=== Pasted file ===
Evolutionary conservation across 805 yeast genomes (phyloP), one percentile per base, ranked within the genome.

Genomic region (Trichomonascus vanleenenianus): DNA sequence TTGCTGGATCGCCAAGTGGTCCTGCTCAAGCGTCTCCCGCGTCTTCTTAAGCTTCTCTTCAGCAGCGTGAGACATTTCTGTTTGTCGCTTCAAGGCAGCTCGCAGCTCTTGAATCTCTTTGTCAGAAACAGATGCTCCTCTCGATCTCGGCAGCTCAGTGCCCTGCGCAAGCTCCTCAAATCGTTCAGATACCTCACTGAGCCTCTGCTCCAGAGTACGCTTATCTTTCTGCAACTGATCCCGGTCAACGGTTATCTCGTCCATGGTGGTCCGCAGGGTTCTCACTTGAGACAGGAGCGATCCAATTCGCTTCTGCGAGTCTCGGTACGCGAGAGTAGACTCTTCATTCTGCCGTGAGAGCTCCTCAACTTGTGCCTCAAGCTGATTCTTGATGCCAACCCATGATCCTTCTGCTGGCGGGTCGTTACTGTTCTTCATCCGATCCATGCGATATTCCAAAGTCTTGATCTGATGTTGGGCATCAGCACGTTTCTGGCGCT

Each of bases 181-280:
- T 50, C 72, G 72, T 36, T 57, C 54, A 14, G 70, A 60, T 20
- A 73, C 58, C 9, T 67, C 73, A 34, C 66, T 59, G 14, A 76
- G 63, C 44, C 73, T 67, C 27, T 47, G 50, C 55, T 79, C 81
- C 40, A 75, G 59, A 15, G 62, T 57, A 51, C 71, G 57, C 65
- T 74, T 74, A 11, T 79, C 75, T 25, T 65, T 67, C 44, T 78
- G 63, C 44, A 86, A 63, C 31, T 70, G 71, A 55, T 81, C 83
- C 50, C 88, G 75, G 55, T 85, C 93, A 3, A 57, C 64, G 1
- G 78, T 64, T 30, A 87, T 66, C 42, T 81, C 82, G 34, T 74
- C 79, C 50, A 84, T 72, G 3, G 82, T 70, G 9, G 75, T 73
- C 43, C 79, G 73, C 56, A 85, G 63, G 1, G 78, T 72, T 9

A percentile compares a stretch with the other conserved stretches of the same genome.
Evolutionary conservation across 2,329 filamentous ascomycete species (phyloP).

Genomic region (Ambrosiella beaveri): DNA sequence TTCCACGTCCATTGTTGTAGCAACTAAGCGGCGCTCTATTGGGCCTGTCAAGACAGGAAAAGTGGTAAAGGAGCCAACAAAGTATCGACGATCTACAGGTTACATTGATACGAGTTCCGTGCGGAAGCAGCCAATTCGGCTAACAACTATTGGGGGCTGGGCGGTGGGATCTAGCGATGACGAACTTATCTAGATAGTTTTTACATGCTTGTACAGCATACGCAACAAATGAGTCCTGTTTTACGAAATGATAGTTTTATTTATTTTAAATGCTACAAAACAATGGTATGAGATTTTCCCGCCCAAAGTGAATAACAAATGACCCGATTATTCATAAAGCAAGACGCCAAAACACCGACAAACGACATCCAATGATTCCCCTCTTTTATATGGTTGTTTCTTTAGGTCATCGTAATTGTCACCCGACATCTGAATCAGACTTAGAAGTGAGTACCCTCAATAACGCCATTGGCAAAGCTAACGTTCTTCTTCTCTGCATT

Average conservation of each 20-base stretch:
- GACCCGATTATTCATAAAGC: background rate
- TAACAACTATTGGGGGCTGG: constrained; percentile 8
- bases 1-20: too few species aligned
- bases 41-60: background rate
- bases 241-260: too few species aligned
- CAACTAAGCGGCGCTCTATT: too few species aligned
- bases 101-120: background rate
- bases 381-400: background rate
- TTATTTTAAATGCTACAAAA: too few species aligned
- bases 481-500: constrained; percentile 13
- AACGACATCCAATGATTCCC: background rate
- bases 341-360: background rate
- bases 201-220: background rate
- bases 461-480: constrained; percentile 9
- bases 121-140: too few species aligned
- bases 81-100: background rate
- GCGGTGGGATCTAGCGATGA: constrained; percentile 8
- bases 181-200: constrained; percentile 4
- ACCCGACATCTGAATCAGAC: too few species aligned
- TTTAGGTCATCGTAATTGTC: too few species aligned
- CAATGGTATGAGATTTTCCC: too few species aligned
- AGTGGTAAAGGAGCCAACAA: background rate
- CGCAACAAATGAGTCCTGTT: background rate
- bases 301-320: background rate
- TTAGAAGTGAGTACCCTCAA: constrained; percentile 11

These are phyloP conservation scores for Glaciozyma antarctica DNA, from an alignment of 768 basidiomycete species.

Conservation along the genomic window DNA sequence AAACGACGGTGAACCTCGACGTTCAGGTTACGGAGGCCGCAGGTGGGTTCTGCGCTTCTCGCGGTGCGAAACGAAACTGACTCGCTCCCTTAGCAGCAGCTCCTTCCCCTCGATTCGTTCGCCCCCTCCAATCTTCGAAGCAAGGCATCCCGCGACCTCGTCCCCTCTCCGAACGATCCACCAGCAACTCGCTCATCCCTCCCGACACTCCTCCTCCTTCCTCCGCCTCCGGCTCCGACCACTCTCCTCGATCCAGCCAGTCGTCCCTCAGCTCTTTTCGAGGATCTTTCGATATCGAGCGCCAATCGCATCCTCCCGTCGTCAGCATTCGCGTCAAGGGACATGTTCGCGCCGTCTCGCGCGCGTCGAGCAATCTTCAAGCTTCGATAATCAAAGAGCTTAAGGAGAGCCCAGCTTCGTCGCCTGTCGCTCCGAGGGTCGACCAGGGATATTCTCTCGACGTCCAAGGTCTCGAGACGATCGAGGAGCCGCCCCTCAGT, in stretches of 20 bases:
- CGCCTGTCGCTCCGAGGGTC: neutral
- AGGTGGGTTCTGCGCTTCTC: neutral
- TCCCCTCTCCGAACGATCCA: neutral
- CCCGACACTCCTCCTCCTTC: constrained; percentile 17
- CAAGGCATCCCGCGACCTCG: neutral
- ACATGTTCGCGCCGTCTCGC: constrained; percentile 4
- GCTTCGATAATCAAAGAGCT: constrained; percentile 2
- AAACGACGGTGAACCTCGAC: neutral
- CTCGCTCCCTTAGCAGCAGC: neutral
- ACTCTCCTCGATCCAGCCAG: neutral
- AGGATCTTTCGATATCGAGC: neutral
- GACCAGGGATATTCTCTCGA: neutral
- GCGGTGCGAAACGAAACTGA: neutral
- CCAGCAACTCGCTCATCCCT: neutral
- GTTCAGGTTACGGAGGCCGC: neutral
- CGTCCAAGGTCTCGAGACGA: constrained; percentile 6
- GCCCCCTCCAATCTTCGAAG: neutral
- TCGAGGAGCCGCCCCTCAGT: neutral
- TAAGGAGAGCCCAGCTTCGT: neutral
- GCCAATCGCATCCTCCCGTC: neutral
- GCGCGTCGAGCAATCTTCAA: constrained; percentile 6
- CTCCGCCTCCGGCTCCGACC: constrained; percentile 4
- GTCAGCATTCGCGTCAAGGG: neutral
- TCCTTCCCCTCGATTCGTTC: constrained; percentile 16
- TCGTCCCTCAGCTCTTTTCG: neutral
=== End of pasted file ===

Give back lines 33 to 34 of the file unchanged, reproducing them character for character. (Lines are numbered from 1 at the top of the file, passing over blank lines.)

- bases 81-100: background rate
- GCGGTGGGATCTAGCGATGA: constrained; percentile 8